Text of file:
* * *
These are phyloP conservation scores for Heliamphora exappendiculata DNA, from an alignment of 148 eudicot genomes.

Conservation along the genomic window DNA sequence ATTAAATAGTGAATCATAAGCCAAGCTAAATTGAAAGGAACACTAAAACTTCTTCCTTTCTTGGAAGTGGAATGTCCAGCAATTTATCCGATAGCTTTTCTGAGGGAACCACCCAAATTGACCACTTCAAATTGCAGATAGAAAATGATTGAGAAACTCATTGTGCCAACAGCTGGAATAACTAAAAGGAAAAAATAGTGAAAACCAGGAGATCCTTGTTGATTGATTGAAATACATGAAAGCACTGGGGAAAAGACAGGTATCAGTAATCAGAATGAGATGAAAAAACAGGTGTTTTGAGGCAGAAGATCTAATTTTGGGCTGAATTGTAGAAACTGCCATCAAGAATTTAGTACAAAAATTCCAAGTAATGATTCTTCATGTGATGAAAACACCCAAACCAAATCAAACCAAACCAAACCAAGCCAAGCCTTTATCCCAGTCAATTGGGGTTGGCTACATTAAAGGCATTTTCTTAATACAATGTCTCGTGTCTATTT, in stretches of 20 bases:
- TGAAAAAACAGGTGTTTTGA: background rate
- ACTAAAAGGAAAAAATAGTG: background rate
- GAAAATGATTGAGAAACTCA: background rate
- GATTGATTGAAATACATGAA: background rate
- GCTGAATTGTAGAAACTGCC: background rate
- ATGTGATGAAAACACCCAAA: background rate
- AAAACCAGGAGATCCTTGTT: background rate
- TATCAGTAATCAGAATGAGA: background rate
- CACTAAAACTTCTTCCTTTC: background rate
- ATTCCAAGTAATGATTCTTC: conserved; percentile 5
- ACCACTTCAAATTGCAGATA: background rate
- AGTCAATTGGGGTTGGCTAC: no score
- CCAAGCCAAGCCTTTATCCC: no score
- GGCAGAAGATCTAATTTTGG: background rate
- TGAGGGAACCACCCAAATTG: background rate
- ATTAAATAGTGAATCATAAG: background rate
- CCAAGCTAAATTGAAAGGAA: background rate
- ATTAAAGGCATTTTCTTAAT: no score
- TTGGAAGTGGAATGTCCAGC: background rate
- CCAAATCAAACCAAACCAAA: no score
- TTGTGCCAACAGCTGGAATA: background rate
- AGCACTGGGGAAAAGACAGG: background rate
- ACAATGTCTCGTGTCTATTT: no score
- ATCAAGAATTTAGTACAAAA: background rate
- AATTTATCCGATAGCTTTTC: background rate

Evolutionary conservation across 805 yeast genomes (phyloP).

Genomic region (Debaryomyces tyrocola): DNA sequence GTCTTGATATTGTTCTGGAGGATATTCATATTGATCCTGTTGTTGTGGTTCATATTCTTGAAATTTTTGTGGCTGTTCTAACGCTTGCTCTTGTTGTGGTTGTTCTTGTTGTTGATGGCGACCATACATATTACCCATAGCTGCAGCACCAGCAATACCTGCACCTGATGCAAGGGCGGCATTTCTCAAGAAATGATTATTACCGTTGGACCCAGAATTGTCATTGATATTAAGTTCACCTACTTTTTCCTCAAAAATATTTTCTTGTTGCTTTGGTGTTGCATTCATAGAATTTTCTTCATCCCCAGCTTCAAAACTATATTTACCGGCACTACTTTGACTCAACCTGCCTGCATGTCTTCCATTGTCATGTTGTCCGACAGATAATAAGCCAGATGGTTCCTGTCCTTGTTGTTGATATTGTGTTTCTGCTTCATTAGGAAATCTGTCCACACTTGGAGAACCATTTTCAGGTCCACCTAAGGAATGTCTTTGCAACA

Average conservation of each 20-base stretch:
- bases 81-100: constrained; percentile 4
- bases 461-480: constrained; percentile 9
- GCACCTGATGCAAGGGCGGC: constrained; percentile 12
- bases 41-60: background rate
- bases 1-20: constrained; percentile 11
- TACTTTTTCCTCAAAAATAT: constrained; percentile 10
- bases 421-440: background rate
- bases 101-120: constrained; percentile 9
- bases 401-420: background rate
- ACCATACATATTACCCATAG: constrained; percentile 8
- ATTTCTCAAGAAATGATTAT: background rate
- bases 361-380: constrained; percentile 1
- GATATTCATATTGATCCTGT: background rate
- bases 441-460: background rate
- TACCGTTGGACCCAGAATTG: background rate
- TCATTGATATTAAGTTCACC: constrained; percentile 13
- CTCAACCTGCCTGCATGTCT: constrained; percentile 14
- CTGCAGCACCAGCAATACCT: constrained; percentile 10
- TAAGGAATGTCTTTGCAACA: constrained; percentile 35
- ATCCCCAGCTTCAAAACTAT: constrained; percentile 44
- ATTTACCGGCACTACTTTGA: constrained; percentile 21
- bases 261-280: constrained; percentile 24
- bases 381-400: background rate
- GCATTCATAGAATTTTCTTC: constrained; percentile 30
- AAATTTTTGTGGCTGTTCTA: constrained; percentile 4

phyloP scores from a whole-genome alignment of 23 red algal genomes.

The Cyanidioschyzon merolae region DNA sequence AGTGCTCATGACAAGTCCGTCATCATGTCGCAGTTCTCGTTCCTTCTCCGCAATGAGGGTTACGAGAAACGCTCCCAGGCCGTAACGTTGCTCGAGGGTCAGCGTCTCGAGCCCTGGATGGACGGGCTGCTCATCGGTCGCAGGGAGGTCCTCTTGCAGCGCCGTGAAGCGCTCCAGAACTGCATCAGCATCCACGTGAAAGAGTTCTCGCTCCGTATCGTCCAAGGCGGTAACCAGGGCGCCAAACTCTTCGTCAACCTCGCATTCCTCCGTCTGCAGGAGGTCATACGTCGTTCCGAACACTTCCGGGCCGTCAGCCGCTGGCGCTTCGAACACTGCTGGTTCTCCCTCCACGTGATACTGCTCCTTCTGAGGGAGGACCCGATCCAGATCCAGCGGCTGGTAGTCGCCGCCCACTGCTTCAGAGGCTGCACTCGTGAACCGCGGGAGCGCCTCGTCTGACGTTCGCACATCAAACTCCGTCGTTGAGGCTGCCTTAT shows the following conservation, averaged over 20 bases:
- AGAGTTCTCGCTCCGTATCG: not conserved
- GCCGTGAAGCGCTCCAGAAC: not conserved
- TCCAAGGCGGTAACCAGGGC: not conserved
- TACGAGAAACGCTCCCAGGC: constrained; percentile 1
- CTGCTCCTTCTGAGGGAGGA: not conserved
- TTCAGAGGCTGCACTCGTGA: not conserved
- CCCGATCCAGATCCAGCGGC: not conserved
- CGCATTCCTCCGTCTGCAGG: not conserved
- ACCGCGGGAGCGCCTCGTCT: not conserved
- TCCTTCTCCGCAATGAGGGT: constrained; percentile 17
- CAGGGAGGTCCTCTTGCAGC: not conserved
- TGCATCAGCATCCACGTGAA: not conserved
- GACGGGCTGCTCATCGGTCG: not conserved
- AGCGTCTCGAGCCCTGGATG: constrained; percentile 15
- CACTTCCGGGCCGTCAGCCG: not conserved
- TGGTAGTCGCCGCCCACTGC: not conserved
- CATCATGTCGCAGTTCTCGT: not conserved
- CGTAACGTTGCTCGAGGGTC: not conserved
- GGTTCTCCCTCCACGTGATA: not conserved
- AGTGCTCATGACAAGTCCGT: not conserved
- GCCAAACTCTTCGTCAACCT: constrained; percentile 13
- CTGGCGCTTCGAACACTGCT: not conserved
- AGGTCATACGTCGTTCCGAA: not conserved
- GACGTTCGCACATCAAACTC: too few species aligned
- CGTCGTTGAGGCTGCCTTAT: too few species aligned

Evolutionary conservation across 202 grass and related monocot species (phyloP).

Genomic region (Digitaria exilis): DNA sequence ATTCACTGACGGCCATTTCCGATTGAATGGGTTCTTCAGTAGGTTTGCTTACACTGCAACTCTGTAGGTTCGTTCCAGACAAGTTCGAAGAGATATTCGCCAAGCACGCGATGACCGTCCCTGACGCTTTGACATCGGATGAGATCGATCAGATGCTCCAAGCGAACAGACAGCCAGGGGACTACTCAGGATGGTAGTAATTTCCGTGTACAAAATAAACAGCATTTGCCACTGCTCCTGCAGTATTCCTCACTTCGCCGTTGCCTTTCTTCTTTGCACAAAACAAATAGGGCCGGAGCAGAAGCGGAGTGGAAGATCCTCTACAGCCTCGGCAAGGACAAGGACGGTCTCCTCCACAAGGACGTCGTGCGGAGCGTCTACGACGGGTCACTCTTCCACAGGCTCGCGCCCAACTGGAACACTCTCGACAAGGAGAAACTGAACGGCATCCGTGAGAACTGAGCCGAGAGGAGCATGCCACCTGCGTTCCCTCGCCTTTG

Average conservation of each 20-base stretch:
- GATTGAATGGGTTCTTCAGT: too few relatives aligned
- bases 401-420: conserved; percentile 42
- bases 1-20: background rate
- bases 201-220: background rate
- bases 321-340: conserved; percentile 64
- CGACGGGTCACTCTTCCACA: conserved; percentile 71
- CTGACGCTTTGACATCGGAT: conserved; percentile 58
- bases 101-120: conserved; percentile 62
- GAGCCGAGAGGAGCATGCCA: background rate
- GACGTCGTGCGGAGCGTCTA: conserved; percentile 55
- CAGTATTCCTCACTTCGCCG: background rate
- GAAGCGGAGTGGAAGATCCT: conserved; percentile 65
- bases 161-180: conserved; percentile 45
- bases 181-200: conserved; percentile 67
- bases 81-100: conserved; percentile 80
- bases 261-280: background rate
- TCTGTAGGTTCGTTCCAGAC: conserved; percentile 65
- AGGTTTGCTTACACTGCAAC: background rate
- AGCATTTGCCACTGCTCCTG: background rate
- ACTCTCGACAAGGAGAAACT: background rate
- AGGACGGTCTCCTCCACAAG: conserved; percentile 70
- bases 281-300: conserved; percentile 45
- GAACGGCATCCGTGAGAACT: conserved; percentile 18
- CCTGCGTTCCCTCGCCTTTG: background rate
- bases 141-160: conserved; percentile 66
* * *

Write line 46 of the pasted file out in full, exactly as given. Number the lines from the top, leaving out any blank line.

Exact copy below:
- TCATTGATATTAAGTTCACC: constrained; percentile 13